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    Karpowership pens MoU on potential power supply to Ukraine


Karpowership is looking at deploying powerships offshore Moldova and Romania to potentially provide Ukraine with 500 MW of power supply. [image credit: Karpowership]

by: Reuters

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Karpowership pens MoU on potential power supply to Ukraine

Turkey's Karpowership has signed a memorandum of understanding (MoU) with state-owned trader Energy Company of Ukraine (ECU) on the potential use of floating power stations to improve Ukraine's electricity supply.

Among the options being considered are to moor Karpowership's Powerships off the coast of Moldova and Romania, to supply neighbouring Ukraine's grid via transmission lines, Karpowership said in a statement on January 26. Karpowership and ECU will reach out to Moldovan and Romanian authorities to assess the viability of these two options.

The goal is to develop and finance 500 MW of power supply – enough to cover the needs of 1mn households.

Russia has launched a series of rocket attacks against Ukrainian energy infrastructure over recent months, resulting in power and heating disruptions across much of the country.

"Karpowership is delighted to work with ECU to ease Ukraine's power crisis," Karpowership's chief commercial officer, Zeynep Harezi, commented. "Powerships are a fast, reliable, and flexible solution to the nation's electricity shortages, and we are ready to support Ukraine in getting the energy it needs as soon as possible."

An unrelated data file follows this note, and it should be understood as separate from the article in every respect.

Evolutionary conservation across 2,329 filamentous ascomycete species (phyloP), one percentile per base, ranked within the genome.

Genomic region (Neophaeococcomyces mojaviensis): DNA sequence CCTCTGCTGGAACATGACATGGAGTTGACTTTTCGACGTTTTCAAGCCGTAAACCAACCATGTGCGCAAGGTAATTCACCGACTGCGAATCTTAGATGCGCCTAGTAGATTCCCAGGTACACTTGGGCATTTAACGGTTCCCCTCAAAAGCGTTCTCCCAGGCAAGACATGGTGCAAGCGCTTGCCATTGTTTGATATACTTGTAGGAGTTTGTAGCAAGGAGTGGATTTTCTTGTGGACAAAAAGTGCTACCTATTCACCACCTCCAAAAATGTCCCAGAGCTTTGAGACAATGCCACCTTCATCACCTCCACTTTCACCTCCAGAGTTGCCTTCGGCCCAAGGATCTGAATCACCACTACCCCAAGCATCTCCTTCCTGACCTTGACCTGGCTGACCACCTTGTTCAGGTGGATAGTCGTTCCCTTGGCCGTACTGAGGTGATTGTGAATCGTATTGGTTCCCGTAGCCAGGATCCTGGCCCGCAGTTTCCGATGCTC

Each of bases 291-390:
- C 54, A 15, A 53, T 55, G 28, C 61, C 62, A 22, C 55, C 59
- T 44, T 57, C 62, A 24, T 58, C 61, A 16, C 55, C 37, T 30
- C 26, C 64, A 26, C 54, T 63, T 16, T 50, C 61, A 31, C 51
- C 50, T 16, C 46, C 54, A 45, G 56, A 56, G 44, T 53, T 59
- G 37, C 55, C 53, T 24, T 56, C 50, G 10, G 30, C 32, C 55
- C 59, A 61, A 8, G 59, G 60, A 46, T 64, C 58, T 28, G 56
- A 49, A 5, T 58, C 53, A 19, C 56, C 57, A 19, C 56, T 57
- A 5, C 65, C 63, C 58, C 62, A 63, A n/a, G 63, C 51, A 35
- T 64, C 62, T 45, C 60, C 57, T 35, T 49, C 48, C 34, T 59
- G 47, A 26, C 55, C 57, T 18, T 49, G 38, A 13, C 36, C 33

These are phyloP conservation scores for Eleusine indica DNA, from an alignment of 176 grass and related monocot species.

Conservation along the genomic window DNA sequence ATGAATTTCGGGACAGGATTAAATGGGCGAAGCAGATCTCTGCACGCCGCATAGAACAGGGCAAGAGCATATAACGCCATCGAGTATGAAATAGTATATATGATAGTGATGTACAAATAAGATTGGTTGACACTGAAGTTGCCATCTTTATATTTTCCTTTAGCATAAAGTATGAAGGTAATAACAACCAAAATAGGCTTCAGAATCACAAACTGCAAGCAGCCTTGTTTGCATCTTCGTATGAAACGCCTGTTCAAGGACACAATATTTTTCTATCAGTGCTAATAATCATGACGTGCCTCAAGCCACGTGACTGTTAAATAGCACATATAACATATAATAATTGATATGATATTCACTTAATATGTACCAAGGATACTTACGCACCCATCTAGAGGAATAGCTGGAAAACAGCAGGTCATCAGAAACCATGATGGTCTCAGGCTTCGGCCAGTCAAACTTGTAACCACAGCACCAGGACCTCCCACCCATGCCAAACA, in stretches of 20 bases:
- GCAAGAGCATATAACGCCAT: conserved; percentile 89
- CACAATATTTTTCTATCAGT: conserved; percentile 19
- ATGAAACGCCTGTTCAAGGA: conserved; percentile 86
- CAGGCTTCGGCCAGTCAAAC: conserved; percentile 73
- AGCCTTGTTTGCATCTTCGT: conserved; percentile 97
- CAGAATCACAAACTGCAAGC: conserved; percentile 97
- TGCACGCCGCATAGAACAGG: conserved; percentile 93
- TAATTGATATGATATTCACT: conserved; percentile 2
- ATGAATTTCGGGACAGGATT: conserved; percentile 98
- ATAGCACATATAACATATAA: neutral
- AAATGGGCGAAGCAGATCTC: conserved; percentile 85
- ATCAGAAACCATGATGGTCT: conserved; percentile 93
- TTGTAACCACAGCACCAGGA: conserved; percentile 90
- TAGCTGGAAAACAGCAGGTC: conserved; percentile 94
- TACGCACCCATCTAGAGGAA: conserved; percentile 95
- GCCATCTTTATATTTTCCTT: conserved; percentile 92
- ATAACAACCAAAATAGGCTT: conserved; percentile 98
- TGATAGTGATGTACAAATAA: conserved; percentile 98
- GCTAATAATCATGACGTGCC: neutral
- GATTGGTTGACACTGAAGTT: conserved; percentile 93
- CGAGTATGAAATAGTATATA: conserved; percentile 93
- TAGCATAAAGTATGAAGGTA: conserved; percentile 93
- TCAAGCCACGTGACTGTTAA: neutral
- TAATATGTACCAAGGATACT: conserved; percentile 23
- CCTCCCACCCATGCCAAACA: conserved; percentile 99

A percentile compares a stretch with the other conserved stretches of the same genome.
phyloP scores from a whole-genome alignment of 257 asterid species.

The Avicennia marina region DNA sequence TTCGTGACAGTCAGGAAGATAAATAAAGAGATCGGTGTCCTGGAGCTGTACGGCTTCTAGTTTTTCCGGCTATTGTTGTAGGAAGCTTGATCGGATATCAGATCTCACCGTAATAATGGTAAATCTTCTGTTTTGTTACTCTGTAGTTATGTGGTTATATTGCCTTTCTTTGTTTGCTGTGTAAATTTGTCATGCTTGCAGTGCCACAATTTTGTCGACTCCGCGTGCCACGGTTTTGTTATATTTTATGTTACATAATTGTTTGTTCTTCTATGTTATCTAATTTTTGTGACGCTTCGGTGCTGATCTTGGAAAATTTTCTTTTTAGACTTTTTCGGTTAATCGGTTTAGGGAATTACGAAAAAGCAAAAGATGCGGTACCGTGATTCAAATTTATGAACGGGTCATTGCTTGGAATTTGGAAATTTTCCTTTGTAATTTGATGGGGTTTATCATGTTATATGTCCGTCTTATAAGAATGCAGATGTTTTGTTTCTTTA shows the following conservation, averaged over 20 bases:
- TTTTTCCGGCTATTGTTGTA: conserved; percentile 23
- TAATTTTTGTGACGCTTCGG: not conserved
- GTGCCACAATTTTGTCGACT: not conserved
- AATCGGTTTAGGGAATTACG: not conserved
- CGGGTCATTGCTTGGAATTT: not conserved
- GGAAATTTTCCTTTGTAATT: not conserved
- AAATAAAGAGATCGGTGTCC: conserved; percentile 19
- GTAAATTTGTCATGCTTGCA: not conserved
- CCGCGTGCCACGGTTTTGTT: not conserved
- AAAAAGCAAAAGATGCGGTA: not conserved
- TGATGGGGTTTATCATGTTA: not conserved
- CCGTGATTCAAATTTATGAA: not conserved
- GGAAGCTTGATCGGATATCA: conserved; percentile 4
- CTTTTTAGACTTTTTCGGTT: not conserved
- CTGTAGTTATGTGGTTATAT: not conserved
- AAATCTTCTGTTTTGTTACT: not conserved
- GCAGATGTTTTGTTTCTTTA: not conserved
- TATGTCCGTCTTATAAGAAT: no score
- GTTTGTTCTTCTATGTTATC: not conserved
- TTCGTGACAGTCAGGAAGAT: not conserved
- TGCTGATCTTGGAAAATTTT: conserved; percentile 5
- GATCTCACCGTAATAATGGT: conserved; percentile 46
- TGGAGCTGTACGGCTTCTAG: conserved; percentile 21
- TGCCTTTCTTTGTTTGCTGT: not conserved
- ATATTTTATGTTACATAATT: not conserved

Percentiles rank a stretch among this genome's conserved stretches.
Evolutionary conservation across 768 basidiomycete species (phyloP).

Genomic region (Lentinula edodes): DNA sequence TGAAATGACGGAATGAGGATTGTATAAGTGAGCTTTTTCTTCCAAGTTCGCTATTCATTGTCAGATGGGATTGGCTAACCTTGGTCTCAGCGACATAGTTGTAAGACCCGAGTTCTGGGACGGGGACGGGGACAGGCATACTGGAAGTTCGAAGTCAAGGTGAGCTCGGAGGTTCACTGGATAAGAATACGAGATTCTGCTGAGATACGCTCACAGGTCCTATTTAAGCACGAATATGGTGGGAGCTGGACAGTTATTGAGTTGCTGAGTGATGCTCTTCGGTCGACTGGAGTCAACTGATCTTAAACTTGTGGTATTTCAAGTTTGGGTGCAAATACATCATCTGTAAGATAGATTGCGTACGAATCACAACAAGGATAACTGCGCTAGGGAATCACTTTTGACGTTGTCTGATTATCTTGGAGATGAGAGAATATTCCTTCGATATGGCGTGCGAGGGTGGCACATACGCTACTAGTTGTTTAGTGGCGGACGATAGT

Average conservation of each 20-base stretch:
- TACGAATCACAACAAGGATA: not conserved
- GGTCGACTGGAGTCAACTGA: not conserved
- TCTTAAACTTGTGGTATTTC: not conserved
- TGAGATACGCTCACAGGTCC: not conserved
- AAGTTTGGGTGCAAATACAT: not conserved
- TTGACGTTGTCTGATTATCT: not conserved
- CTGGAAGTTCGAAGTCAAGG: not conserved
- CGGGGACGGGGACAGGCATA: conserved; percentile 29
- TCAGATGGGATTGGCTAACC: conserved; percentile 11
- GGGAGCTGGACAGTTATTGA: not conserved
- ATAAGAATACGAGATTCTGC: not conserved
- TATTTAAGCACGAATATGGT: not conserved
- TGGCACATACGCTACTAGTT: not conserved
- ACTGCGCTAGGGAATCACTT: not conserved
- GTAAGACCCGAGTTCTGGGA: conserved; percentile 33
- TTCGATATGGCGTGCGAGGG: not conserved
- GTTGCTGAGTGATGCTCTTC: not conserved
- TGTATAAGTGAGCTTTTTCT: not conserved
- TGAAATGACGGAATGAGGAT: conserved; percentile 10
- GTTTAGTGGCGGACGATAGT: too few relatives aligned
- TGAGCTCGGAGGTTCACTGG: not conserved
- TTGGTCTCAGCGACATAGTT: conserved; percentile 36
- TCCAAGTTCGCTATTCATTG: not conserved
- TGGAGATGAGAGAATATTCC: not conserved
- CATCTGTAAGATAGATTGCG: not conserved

"While the war continues, building new power units to recover lost or damaged generation capacity is not a feasible option and we need to look for innovative solutions to the current crisis," ECU CEO Vitaly Butenko said.

Karpowerships has a fleet of 36 Powerships, operating across Africa, in New Caledonia and Brazil, and has been in talks with several European countries on delivering as much as 2 GW of power supply. It can connect these vessels to power grids in less than 30 days, the company said.

"Powerships are cheaper, quicker, and more flexible than land-based power facilities and leave a minimal environmental footprint when decommissioned," the company said. "They are simply unplugged and re-deployed wherever they are most needed."